While the Democrats boycotted the vote, the Senate Judiciary Committee voted 12-0 to advance the nomination of Amy Coney Barrett out of committee.
All Democrat members of the committee boycotted the hearing and did not cast votes. Instead, in a bit of political theater, they each left large photos of people they claim will lose health insurance in their otherwise empty seats.
“Judge Barrett is going to the floor,” said Judiciary Committee Chairman Lindsey Graham, R-S.C., after the panel finished voting on Barrett’s nomination. “I hope you look back at this time on the committee and say I was there when it mattered. And you were.”
A confirmation vote of the full Senate is scheduled for Monday, October 26.
If you were wondering, here is clarification on the Senate quorum rule from the Indy Star:
The Senate Judiciary Committee’s rules outline that at least nine members of the majority (Republicans) and at least two members of the minority (Democrats) need to be present to conduct business.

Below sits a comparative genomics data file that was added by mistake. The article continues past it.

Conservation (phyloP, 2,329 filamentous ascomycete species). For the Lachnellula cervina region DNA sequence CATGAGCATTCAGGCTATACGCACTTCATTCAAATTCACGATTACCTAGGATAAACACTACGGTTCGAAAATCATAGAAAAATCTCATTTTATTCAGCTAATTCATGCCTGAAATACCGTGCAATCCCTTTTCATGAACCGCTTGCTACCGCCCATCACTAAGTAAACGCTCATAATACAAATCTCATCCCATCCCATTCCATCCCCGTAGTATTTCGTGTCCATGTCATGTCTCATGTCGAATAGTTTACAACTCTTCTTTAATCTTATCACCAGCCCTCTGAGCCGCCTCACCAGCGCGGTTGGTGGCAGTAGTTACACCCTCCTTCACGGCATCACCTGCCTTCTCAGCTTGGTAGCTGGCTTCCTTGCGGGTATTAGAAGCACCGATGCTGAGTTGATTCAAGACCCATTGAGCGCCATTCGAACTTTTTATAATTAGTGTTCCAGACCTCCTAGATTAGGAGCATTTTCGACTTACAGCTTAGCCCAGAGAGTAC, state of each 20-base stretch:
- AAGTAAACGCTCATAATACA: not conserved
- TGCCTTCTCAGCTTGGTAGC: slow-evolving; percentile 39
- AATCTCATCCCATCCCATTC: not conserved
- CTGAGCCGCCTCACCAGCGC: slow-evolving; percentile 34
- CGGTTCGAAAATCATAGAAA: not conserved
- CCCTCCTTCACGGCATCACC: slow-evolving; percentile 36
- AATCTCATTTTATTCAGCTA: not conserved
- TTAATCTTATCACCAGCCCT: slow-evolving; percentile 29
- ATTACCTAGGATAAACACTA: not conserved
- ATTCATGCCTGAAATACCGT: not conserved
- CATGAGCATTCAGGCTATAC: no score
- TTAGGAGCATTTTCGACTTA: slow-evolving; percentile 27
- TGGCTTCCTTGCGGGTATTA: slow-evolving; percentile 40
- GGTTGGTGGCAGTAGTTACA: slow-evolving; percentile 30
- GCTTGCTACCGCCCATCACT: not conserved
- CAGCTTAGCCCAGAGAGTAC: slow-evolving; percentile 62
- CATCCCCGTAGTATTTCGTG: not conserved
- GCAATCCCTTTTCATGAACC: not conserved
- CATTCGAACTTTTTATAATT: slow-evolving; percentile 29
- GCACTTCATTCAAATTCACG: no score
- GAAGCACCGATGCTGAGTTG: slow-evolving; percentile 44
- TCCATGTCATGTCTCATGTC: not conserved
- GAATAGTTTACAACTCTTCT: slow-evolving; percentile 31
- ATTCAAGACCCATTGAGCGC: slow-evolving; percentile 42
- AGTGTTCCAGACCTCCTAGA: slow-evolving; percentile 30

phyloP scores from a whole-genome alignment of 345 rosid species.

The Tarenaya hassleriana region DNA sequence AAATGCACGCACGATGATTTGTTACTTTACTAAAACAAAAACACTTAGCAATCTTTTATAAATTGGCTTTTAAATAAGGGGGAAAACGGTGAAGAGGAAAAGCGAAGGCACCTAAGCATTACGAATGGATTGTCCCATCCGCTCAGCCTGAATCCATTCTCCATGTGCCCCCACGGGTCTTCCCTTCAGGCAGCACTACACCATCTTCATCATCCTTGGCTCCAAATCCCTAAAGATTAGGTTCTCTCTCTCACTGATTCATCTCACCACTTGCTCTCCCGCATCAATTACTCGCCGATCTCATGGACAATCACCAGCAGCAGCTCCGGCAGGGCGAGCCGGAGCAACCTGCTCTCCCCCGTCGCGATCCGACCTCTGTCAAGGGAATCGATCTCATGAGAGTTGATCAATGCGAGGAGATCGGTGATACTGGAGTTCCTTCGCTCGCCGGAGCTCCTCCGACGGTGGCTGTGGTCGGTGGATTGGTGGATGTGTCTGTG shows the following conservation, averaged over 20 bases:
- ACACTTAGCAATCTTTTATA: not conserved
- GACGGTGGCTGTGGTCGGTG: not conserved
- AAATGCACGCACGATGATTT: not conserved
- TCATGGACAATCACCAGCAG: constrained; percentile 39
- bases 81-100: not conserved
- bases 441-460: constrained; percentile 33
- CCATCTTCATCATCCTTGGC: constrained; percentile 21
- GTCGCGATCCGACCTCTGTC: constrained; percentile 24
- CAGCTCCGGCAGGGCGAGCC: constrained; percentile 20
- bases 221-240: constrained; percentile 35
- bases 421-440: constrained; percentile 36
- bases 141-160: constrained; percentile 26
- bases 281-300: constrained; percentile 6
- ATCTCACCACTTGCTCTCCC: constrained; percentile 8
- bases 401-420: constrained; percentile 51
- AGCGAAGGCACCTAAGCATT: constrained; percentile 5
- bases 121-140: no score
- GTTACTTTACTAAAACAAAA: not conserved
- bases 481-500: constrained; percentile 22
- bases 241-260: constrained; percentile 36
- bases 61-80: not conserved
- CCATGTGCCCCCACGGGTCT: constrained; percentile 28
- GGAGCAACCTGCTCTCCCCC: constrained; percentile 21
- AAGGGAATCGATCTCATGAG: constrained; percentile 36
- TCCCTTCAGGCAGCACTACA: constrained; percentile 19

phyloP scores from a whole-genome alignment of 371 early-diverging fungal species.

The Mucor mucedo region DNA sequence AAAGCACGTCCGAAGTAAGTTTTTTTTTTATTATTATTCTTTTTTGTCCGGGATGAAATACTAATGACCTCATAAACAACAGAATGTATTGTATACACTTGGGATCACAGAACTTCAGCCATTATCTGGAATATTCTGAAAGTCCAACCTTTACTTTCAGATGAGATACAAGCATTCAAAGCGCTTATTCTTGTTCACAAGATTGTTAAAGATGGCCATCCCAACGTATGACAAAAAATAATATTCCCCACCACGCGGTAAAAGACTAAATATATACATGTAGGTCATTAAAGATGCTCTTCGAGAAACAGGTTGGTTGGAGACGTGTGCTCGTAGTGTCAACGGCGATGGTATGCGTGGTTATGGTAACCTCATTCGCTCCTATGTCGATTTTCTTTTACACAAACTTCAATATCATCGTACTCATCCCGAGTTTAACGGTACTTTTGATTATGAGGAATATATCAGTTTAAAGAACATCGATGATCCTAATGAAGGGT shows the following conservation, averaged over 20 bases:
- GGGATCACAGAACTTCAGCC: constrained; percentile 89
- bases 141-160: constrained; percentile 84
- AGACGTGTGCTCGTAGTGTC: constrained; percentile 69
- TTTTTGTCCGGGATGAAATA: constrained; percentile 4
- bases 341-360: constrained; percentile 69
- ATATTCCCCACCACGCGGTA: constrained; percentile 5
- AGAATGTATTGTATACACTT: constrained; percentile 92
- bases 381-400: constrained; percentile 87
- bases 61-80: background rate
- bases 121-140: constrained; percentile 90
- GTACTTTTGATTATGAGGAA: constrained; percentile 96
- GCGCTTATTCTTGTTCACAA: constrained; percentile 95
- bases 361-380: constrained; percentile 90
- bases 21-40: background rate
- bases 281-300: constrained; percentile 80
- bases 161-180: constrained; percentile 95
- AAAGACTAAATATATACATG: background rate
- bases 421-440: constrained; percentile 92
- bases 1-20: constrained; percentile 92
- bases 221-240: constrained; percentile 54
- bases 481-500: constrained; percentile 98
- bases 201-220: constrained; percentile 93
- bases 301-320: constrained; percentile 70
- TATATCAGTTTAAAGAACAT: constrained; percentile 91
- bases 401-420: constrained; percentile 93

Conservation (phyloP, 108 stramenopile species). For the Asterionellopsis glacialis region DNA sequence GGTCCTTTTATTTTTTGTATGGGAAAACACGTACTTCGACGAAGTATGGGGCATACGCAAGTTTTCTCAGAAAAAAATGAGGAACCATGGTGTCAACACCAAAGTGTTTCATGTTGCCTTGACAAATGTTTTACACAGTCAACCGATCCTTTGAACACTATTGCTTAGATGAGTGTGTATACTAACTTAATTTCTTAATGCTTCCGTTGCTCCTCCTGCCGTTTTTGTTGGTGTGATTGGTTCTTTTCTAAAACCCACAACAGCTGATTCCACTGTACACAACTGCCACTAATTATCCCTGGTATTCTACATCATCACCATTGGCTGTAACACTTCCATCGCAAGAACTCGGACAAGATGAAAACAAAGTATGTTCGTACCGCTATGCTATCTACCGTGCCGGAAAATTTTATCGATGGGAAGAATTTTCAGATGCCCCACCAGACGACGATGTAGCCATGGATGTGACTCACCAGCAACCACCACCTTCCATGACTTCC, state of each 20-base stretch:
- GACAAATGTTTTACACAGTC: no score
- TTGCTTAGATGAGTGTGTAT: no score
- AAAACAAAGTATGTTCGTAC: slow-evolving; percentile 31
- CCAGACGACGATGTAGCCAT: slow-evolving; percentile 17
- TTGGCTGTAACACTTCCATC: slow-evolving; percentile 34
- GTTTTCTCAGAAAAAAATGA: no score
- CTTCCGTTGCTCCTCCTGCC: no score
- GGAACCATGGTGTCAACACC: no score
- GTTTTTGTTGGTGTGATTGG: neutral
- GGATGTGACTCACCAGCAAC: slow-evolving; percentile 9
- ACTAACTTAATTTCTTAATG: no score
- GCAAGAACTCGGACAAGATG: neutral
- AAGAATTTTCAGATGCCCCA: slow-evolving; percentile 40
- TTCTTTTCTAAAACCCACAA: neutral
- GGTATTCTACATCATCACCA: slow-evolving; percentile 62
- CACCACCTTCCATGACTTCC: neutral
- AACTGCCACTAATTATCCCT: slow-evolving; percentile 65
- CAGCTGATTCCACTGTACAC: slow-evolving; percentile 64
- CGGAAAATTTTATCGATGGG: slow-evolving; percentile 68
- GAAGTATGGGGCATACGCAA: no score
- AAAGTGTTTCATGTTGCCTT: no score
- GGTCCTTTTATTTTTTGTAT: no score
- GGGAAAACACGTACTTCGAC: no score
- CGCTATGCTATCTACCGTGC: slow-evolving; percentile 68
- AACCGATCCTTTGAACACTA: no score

While Democrats boycotting the hearing technically meant the committee’s rules barred Republicans from moving forward on Barrett’s nomination, it wasn’t expected to stop the process.
Sarah Binder, a political science professor at George Washington University and a senior fellow at the Brookings Institution, noted that “committee rules can’t enforce themselves.”
“Were a Democrat to raise a point of order in committee against proceeding, GOP majority could easily vote down the objection,” she said on Twitter, noting that any attempt to enforce this rule would be quashed by Republicans who hold the majority.
A spokeswoman for the GOP-led panel pointed to a Senate rule that allows the committee to move forward and cited seven times the panel had curbed the quorum rules since 2006.
The Democrats don’t have the votes to stop her confirmation, which they have admitted. Should they attempt to boycott the full vote on Monday, I imagine that the Senate rule could also be overruled at that time.